SportsPage

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Fifty years ago, March 1971, the Kentucky State Thorobreds wrapped up the second of their three consecutive NAIA basketball championships. Arthur Box, graduating early, had finished his senior year of high school in Cleveland in January 1971. He came to Frankfort the following season, when the Thorobreds earned their third straight national title. Box has become an unofficial historian for that great era, and has written a book called “Still Champions After All These Years,” a compilation of biographies, photos and statistics of the championship teams and others from the coaching tenure of Lucias Mitchell, as well as updates on the players' lives after basketball.


WUKY SportsPage Episode 38: J.R. VanHoose

Mar 18, 2021
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This week on the WUKY SportsPage Keith Elkins catches up with basketball great, J.R. VanHoose who in 1996 led the Paintsville Tigers to the state championship. He talks about that and many more experiences in the sport he loves.


UK Athletics

Tre Mann scored 14 of his 21 points in the second half and Florida pulled out a 71-67 victory over Kentucky, winning its third straight game and avenging a blowout loss to the Wildcats. Tyree Appleby’s wide-open 3-pointer with 3 1/2 minutes remaining put the Gators ahead for good at 65-63 in a game that had 14 lead changes and nine ties, the vast majority coming in the second half when neither team led by more than four. Davion Mintz tied a career high with 21 points in leading the Wildcats. Kentucky had beaten Florida 76-58 in January.

UK Athletics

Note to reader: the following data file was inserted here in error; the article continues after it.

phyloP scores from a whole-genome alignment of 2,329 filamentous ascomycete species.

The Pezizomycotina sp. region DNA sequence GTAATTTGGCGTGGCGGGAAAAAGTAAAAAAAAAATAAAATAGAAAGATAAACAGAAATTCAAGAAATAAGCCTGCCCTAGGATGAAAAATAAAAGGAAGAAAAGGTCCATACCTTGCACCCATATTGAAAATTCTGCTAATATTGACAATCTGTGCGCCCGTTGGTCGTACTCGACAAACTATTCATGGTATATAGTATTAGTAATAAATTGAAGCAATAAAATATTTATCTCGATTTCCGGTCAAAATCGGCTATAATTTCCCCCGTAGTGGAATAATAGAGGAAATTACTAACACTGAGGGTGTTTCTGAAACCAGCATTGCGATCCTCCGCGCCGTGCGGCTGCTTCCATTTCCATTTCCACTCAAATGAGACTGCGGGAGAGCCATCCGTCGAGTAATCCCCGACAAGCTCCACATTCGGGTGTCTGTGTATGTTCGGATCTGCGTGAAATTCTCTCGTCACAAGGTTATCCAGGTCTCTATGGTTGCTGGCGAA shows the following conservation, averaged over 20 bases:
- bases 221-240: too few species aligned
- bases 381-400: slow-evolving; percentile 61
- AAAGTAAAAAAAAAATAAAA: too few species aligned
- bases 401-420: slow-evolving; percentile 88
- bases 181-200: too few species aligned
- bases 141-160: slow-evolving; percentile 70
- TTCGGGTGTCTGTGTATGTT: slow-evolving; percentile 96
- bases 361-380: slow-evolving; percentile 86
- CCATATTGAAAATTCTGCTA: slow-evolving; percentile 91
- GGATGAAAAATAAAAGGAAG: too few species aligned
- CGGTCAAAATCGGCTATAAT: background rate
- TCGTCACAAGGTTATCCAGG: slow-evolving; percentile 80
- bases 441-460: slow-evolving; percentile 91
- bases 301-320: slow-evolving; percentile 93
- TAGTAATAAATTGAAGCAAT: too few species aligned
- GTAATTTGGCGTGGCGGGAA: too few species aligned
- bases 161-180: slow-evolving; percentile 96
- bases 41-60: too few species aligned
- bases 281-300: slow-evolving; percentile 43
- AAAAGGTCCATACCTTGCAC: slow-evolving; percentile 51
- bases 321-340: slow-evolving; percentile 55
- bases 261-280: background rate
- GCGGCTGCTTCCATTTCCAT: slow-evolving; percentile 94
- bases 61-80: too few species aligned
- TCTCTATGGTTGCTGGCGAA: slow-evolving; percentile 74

Dan Issel’s basketball career at Kentucky and in the professional ranks has placed him in numerous Halls of Fame, including the Naismith Memorial Basketball Hall of Fame, the UK Athletics Hall of Fame, Kentucky Sports Hall of Fame, Colorado Sports Hall of Fame and others.

He scored 2,138 points in three seasons at Kentucky, averaging just under 26 points a game for his career. That’s a record for the men's program that has stood for 50 years. He went on to play professionally with the Kentucky Colonels in the ABA and the Denver Nuggets of the NBA, and was an all-star in both leagues.  At the time of his retirement as a player in 1985, only Kareem Abdul-Jabbar, Wilt Chamberlain and Julius Erving had scored more points as a professional player.  He has been an NBA coach and executive, and is currently president of the NBA2Lou initiative, an effort to bring NBA basketball to Louisville.

  

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Paul Rogers has been the voice of University of Louisville football since 1992 and basketball since 1995.  He was with WHAS in Louisville for 46 years, working in both radio and television. Name a famous sports arena, and it’s likely that Paul has called a game there. In addition to his work with U of L, he called the Sweet Sixteen, the Kentucky boys’ high school basketball tournament, many times. He called the Kentucky Derby on radio for 30 years. He is a member of the Kentucky Athletic Hall of Fame, and a three-time winner of the Kentucky Sportscaster of the Year award. And he got his start in broadcasting at WBKY, now WUKY, when he was a UK student.

  

Alan Lytle

This week on the WUKY SportsPage host Keith Elkins goes one on one with the Voice of the Wildcats, Tom Leach. The Paris, Kentucky native has been the radio play by play announcer for UK football for the past 24 seasons and he's now in his 20th season calling UK basketball games. Tom is also well known for his coverage of thoroughbred racing, especially at Keeneland, and the Triple Crown races. He's also a two-time Eclipse Award winner for Excellence in Racing Coverage. The UK alum has also won numerous other statewide and regional awards.